of autoantibodies against muscarinic
    acetylcholine receptors demonstrated in chagasic
    patients with megacolon
  • occurring as a result of denervation
  • In addition, the motor responses evoked by agents
    acting primarily through enteric nerves are
    altered or absent in these circumstances, as
    shown by pentagastrin
  • cholecystokinins failure in stimulating
    rectosigmoid motility in patients with megacolon
    due to Chagas disease.

48
  • it is likely that changes in colonic epithelial
    function secondary to the damage of the submucous
    plexus may occur
  • These changes may further aggravate colonic
    motility due to a decrease of the content of
    important neurotransmitters
  • vasoactive intestinal peptide
  • substance P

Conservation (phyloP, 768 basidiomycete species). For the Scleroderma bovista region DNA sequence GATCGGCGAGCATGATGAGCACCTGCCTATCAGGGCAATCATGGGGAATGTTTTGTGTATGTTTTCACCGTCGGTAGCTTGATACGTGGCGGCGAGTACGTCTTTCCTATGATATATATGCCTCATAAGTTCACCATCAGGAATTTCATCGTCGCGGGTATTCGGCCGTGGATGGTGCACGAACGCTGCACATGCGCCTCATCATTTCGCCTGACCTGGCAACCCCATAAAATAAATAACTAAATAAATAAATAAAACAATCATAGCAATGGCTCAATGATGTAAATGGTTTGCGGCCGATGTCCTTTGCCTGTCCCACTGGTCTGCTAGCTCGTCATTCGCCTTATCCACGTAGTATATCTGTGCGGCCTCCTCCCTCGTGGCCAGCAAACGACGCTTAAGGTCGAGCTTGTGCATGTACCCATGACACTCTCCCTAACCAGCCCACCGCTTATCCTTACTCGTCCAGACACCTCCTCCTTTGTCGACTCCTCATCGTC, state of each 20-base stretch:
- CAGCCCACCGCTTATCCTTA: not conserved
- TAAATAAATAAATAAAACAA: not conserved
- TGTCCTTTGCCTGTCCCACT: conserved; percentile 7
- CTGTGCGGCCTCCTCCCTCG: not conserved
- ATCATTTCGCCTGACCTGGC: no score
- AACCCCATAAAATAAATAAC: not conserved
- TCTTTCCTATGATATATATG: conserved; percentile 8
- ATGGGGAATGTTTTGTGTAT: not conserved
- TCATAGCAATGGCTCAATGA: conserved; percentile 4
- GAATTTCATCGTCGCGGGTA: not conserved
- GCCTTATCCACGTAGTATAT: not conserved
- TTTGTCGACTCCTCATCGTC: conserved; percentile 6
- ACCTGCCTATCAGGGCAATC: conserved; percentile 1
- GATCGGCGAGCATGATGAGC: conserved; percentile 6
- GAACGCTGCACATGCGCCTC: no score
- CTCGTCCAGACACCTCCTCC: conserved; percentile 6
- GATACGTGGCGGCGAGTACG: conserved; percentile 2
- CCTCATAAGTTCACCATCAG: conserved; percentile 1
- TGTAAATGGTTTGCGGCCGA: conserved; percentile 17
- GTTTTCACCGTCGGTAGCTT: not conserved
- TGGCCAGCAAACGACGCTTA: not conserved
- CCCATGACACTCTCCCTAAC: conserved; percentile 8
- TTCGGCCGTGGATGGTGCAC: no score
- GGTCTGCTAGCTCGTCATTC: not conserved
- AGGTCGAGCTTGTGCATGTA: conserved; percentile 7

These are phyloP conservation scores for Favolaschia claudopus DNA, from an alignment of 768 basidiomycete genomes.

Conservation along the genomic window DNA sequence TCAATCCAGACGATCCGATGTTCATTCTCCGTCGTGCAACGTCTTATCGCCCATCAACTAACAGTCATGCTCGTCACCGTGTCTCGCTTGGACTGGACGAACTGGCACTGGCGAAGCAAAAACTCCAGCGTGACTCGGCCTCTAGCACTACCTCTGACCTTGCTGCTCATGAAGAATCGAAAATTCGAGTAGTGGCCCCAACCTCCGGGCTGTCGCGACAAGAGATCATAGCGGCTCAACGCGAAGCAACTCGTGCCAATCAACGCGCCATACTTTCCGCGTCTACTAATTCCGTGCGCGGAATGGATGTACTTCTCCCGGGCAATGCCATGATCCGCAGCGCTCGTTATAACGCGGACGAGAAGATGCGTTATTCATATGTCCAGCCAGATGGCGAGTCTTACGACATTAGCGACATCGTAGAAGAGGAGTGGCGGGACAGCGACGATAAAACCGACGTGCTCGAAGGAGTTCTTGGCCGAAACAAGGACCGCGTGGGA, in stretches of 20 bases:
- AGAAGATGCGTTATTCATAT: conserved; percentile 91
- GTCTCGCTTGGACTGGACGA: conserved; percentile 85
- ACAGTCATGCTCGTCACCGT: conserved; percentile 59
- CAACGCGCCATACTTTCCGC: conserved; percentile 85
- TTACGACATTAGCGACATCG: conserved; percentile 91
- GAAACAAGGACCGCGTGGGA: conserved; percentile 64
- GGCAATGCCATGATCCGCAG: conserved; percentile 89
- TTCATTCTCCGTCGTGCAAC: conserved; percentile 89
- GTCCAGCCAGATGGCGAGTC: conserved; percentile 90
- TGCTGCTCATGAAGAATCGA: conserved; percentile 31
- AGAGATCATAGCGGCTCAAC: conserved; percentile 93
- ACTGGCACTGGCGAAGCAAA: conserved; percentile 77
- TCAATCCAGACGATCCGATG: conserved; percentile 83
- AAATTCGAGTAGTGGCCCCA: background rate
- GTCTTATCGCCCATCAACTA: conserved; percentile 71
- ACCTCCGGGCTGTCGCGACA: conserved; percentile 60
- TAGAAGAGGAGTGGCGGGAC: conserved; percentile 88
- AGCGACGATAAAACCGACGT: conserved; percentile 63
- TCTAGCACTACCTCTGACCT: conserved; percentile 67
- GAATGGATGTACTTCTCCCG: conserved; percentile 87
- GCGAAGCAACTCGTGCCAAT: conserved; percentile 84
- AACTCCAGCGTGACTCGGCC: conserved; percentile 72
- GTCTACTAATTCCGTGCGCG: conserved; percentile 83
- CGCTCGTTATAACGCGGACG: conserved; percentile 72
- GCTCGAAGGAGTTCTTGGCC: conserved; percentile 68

49
  • The role of ICC as intestinal pacemakers has been
    clearly established in experimental animal models
  • A decrease or loss of ICC function might
    therefore impair the electrical slow wave
    activity of the colon, reducing the contractile
    response in chagasic patients
  • The preservation of some of these cells in the
    submucosal and the myenteric plexuses suggests
    that a residual pacemaker activity is still
    present in these patients

50
  • the increase of the ICC-IM, the ICC subpopulation
    more distant from the main in.ammatory process
    (and from the parasite location), may act as a
    vicariating emergency mechanism to supply slow
    wave activity to the viscus
  • These discrepancies may be due to the fact that
    their patients series was half that reported in
    the present study, and to the semiquantitative
    assessment of ICC they adopted.

51
  • The loss of enteric glial cells is also